Coca-Cola Co. reimagining its approach to innovation

by Keith Nunes
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Coca-Cola beverages
A key part of Coca-Cola's transformation will be its approach to innovation.
 

ATLANTA — How does a global company with category-leading brands develop needle-moving innovation at the local level? That is the challenge facing The Coca-Cola Co. as it continues to transform itself into what management is calling a “total beverage” company. A key part of that transformation will be the company’s approach to innovation.

Francisco Xavier Crespo Benítez, Coca-Cola
Francisco Xavier Crespo Benítez, chief growth officer of Coca-Cola

“A lot of the fast-moving consumer goods were built on the average because they were worshiping economies of scale,” said Francisco Xavier Crespo Benítez, chief growth officer, Nov. 16 during the company’s annual investor day. “Economies of scale gave you mass media, mass distribution, relevance in front of your customers and low cost. That was the game. So, average was the game. Now the problem is that allowed for a lot of local small players to capture premium niche spaces.”

James Robert B. Quincey, president and chief executive officer, likened the company’s original approach to innovation as a quest for perfection. The company would place big bets on a few product launches that were developed and executed over a long period of time.

James Quincey, Coca-Cola
James Quincey, president and c.e.o. of Coca-Cola

“The future is not going to be like that,” he said. “We must be more agile, get things to market quicker … test (and) learn. If they don’t work, they don’t work. Move on. If they do (work), take them to the next stage.”

In addition to being more agile, Mr. Quincey said the company is becoming more open source.

“(We are) trying to leverage the scale of all the supply base rather than just do everything ourselves, trying to do it more in a test-and-learn approach …,” he said.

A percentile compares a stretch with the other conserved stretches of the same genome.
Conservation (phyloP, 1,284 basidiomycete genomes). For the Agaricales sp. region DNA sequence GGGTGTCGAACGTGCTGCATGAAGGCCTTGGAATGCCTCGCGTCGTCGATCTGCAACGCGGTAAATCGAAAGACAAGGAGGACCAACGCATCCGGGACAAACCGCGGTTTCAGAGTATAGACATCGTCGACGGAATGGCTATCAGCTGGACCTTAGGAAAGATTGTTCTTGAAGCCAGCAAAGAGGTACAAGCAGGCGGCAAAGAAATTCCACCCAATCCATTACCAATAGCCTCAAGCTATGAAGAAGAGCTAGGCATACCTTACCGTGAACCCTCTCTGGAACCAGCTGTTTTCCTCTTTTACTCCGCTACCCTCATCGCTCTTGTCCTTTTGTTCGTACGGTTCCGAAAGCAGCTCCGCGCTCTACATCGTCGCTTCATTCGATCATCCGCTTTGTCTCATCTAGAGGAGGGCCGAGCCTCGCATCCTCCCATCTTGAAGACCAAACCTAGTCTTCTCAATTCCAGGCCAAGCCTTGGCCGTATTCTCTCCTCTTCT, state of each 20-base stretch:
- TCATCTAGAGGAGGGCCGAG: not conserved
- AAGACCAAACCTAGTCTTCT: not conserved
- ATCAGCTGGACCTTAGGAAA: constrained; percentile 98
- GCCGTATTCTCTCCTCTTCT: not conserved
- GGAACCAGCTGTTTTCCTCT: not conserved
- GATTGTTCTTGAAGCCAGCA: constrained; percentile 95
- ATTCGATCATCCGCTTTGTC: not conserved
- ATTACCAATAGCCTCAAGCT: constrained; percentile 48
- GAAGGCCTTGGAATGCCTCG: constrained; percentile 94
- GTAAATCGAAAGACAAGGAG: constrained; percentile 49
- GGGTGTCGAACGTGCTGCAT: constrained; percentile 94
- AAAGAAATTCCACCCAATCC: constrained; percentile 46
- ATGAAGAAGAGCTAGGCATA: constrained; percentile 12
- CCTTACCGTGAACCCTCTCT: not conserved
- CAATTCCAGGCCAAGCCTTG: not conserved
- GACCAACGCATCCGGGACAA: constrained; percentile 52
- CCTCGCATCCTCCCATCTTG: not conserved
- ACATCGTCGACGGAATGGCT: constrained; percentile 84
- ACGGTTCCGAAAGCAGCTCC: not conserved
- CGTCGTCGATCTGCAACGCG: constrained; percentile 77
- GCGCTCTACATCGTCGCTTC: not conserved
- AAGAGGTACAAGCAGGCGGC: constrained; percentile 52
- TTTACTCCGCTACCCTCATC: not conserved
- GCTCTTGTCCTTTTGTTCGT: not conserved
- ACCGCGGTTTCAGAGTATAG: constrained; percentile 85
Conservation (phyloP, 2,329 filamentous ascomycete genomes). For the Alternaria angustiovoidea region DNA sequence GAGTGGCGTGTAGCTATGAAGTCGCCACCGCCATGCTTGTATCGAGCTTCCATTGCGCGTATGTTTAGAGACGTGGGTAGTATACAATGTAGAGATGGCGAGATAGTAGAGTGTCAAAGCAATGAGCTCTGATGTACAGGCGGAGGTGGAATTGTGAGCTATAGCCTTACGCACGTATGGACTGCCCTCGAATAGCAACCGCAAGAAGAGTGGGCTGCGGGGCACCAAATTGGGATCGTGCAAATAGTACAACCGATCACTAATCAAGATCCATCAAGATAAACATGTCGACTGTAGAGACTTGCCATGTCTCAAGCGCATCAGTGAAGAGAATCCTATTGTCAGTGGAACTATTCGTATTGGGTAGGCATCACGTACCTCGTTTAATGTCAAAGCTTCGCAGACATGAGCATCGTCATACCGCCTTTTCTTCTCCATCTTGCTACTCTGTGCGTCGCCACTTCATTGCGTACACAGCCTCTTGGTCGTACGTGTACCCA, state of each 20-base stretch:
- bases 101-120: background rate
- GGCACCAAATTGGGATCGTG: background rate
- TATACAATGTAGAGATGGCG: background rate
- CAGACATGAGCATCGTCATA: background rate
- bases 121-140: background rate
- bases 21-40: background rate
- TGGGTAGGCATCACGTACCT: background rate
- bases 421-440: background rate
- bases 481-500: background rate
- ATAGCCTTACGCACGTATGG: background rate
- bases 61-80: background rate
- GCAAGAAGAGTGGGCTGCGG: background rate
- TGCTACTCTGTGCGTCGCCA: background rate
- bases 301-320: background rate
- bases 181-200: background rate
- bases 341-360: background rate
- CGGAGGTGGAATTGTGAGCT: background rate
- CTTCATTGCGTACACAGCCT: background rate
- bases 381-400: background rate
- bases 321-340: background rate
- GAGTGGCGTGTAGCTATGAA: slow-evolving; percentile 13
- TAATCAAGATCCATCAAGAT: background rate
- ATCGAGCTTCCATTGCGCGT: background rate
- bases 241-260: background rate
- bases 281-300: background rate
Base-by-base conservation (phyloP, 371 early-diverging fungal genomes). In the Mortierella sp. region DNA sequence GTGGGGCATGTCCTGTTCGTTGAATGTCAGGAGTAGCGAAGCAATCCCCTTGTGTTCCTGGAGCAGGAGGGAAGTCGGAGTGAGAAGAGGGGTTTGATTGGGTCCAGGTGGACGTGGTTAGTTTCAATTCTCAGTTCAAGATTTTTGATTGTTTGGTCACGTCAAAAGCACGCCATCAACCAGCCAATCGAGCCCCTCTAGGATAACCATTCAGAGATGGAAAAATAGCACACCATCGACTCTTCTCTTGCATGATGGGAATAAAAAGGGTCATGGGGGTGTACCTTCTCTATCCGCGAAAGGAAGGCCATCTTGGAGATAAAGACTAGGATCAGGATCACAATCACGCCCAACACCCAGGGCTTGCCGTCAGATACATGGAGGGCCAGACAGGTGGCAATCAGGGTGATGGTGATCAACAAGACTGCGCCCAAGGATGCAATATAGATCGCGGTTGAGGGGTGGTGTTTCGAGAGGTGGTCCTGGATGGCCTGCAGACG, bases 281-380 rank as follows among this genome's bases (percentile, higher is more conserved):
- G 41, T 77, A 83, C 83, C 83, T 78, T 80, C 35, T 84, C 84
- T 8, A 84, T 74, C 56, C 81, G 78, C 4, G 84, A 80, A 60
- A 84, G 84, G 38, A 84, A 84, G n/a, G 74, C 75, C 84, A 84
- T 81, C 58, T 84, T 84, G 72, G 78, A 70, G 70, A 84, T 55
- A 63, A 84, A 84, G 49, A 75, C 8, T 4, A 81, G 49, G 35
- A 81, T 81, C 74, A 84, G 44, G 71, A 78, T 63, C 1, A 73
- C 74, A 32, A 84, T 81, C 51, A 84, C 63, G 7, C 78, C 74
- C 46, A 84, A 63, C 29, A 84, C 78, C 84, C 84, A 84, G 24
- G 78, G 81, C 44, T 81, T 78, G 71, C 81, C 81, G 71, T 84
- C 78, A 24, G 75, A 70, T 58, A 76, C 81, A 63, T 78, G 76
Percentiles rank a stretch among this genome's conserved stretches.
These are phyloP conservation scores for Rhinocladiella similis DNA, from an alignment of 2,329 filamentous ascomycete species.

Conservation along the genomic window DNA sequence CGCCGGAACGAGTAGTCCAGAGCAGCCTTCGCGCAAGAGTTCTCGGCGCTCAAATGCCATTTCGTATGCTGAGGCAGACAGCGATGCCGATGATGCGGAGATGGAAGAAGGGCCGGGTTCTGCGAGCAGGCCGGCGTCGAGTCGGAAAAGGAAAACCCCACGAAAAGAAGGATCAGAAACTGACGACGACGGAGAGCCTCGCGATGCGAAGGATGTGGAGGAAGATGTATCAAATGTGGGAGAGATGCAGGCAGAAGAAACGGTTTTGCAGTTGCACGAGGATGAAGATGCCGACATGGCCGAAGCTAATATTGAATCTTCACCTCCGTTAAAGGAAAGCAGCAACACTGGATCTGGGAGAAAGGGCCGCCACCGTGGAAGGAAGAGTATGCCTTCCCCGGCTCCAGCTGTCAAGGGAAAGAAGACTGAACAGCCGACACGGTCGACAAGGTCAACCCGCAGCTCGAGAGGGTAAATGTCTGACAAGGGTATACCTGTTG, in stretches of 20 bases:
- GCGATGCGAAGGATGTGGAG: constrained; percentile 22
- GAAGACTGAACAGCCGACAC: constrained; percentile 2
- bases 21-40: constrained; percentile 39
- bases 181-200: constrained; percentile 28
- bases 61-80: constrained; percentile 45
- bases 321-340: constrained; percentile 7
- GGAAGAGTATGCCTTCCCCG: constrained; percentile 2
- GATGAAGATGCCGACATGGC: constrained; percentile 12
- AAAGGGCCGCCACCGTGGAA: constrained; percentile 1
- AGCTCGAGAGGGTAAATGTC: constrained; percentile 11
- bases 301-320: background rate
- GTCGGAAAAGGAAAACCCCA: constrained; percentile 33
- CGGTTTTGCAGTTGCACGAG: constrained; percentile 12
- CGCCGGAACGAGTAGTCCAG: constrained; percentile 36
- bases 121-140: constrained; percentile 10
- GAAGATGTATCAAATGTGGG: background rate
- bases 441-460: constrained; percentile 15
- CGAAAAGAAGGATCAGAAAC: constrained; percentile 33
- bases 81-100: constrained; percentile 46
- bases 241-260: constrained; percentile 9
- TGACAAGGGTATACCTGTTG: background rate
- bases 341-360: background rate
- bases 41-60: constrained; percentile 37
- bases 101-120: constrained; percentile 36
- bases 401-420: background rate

Changing the company’s approach to innovation will require a change in culture as well. Future leaders in R.&D. will need to demonstrate curiosity and empowerment.

Coca-Cola portfolio
The Coca-Cola Co. is is seeking to become a “total beverage" company.
 

“The culture we want is one in which the values of curiosity, experimentation, learning and excuse-less delivery are the values that are rewarded,” Mr. Benítez said.

Mr. Quincey added, “If we're not curious about how the consumer is changing, if we're not curious about the customer's strategy on how they create value, we're not going to come up with the right ideas. It's no point just being curious on your own. If you're not bringing in divergent ideas, if you're not looking out across the broad world of Coke, where something is probably already being done that you need, then you're missing a chance. We also need to underline empowered.

“In a large institution, a successful large institution, sometimes, people in the field think there are more rules than there actually are. They have just assumed that they can't do things. Now we need to turn it around.